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😱 This is a quick note to say I’m still having problems commenting on your blogs. The search for a cure continues. Piggybacking on someone else’s comment worked for a short time but no longer. And don’t mention the Block Editor…! 😱

Sarah


Comments

Mint Sauce @ Sarah Vernon Shower Curtain at Redbubble

Mint Julep @ Sarah Vernon
Shower Curtain at Redbubble

The comments I made and make on your blogs do not register and haven’t during my blog sabbatical.  I have been unable thus far to resolve the situation  This is something I should have told you as soon as I returned from my sabbatical a month ago because it’s still happening. On top of this, there are new comments on old blog posts when comments allowed comments that I don’t seem able to reply to. Apologies. It’s very frustrating.

COVID-19

And now to the pandemic. Please keep safe and follow best practice. There’s a great deal of fake advice out there so check your sources.

In the UK, we have been very ill-served by the Prime Minister (no surprise when you look at the lies spouted about Brexit which pushed so many to believe it would be ‘a good thing’ when it clearly isn’t.  The UK is at least two weeks behind many European and other countries. I believe this is down to Boris Johnson and his pro-Brexit cohorts whose attitude to Europe has coloured their ability to get ahead of the curve, not to mention the appalling cuts the Conservatives had already made during their time in power which now means we have front-line responders like the NHS, who were already struggling from the cuts, struggling even more with the added horror of contracting the coronavirus. Politicians’ negligence is criminal.

This article from The Lancet explains much of what the Tories have done in the interests of no one: Offline: COVID-19 and the NHS—“a national scandal” https://www.thelancet.com/journals/lancet/article/PIIS0140-6736(20)30727-3/fulltext#.Xn-MDVJ7K4g.twitter

I have a continuing sore throat but no other symptoms. However, I have a host of underlying conditions, including my lungs, which make me high risk. If I get the virus, there’s a good chance of my not surviving.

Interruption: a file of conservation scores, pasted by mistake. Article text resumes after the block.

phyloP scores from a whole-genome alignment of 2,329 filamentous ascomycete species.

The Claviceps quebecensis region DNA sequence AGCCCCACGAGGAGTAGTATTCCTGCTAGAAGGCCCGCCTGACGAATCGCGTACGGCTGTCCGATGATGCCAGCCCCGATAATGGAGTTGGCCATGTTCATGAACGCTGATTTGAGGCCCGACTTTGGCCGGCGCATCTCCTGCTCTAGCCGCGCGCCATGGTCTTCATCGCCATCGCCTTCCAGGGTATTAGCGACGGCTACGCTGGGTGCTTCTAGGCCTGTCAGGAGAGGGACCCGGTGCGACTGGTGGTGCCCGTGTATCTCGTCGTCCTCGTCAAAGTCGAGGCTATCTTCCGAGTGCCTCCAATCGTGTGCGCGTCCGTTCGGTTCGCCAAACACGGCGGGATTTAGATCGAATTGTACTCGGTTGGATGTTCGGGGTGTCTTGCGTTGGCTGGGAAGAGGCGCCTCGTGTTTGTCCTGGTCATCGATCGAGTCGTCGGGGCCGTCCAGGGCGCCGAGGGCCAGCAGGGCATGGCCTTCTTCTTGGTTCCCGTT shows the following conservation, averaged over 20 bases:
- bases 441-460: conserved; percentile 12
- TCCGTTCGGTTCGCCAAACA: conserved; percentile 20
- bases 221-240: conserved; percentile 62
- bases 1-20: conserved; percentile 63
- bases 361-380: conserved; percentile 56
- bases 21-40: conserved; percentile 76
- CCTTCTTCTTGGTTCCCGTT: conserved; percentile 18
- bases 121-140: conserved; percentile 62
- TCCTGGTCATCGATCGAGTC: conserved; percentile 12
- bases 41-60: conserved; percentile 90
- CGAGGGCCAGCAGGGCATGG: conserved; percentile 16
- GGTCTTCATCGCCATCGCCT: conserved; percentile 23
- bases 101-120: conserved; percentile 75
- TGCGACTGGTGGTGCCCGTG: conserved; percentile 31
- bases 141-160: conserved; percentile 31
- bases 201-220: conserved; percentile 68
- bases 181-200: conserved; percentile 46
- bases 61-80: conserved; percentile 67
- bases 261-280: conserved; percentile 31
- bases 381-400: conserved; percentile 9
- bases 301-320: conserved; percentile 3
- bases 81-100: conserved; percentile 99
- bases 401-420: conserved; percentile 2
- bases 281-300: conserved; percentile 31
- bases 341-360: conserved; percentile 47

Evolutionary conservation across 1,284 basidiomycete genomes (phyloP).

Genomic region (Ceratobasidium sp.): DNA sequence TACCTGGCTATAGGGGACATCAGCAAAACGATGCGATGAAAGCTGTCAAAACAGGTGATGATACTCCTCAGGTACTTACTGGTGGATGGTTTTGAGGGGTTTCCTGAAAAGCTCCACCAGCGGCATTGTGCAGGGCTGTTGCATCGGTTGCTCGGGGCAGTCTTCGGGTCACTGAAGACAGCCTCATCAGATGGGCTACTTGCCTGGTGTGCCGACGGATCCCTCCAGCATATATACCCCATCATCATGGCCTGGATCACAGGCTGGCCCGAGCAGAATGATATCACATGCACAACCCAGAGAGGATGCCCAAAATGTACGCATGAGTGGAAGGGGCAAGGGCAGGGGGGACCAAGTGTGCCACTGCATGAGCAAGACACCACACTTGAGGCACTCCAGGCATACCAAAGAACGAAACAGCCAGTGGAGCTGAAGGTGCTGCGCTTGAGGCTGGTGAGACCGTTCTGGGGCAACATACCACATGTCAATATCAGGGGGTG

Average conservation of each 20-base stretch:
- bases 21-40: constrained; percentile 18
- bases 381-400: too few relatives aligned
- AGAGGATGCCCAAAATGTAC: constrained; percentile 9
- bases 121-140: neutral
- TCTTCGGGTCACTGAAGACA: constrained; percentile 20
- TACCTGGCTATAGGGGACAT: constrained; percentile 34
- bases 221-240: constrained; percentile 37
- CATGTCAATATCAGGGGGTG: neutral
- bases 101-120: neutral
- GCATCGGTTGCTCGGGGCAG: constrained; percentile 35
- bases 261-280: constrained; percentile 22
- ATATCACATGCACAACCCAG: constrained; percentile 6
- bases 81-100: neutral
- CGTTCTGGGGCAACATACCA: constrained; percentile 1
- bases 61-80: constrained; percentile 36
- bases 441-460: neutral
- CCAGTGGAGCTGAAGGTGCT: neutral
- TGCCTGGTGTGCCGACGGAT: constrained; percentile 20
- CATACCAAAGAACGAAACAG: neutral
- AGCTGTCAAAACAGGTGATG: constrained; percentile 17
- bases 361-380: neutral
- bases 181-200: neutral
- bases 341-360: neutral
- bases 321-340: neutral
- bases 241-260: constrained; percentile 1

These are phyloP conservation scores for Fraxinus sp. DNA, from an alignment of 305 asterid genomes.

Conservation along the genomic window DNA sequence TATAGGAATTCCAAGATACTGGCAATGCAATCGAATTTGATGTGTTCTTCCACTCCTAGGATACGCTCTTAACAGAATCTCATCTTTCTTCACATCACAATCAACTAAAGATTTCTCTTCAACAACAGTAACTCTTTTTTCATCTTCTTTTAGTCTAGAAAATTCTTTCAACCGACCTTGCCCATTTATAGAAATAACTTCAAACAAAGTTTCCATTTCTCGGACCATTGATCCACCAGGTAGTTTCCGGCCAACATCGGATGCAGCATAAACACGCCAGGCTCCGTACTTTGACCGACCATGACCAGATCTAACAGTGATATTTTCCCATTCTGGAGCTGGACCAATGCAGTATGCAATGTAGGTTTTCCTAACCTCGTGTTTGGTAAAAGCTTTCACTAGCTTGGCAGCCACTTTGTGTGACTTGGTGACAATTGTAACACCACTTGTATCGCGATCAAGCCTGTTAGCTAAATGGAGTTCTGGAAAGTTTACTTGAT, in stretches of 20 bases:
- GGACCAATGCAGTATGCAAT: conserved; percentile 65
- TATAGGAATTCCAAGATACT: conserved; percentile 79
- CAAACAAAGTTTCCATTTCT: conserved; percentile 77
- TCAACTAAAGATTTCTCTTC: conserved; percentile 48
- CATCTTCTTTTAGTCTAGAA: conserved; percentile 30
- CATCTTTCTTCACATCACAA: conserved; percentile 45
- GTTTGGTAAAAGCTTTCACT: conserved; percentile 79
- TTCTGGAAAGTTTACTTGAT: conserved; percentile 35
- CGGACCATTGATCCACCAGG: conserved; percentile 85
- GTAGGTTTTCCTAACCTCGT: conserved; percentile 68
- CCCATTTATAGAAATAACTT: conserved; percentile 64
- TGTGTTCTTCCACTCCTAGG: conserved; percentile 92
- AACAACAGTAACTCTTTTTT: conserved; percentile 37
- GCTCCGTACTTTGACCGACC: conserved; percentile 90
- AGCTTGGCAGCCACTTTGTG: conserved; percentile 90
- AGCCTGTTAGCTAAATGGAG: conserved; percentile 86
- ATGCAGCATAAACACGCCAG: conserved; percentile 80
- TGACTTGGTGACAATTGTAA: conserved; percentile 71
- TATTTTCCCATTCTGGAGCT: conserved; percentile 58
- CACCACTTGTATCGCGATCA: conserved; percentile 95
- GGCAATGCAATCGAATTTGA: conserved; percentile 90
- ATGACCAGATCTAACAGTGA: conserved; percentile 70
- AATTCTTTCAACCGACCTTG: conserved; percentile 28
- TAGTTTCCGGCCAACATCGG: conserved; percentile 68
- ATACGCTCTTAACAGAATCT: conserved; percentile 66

A very dear friend of mine has just lost her husband who died in a London hospital on Friday. They have two sons. When it’s somebody you know, your mind and your dreams go into overdrive. I can’t stop thinking of the family and how profound their grief must be. They were not, of course, allowed in the ambulance, nor to visit him in hospital.

Take care, keep safe and keep laughing!

Sarah


I’m back. However, posts will not be as frequent as during the old days. Additionally, I’ve decided not to allow your beautiful comments partly because of the time that takes to reply. If there’s one thing I need in excess these days, it’s Time!


Update 12 November 2018

I have been finding it far easier and less time-consuming to post on my accompanying Facebook page so if you’re on FB, join me there!

First Night Design on Facebook

Take care and keep laughing!

Sarah


Click to buy Bembridge Lifeboat Station framed print (Fine Art America) © Sarah Vernon

This not my usual type of post to be sure but it’s something I find exceedingly worrying. If we don’t do something about the Isle of Wight ferry companies and the truly extortionate prices they charge  — Wightlink and Red Funnel — the Island where I now live will go down the drain. No political party in government over the last few decades has ever seemingly given the Island the money it needs just to maintain the status quo, let alone improve and repair the infrastructure and services.

One of the reasons ferry prices are sounding the death knell is that tourists can’t afford to come over and we can’t afford to get off, whether it’s to visit friends, see our families on the mainland or go to a better equipped and staffed hospital. During the heat wave, Cornwall’s beaches were packed; on the whole, those on the IOW were not.

I could say more about the way the Island has been poorly served over the decades but I won’t. To find out more about the knock-on effect of the ferry prices at The IOW Fixed Link Tunnel Campaign on Facebook and The PRO-LINK Campaign for an Isle of Wight Fixed Link.

As I’ve said before, I have known the Island since I was a child in the ’60s and it is very dear to me. I will not let it go down the plug ‘ole. With that in mind, I beg you if you are a British resident to sign the petition and then re-blog, post on Facebook, tweet, or any other kind of sharing so that the word gets out. A fixed link is the only answer that makes real sense but that’s a long way off. Cheaper ferry prices have to be sought for the interim. It may not happen but the campaign getting headlines could make the right person or persons think again about what can be done.

safe_imagePetition
Empower the UK Government or Parliament to regulate ferry prices.
With current ferry prices being unregulated, companies are permitted to charge whatever they wish for crossings. UK residents living in such places as the Isle of Wight are charged excessive amounts for commuting or travel to see family and friends. Likewise for tourists going the other way.

via Empower the UK Government or Parliament to regulate ferry prices. – Petitions

Links

The IOW Fixed Link Tunnel Campaign on Facebook

The PRO-LINK Campaign for an Isle of Wight Fixed Link

Take care and keep laughing!

Sarah


“Twenty years from now you will be more disappointed by the things you didn’t do than by the things you did.”  Mark Twain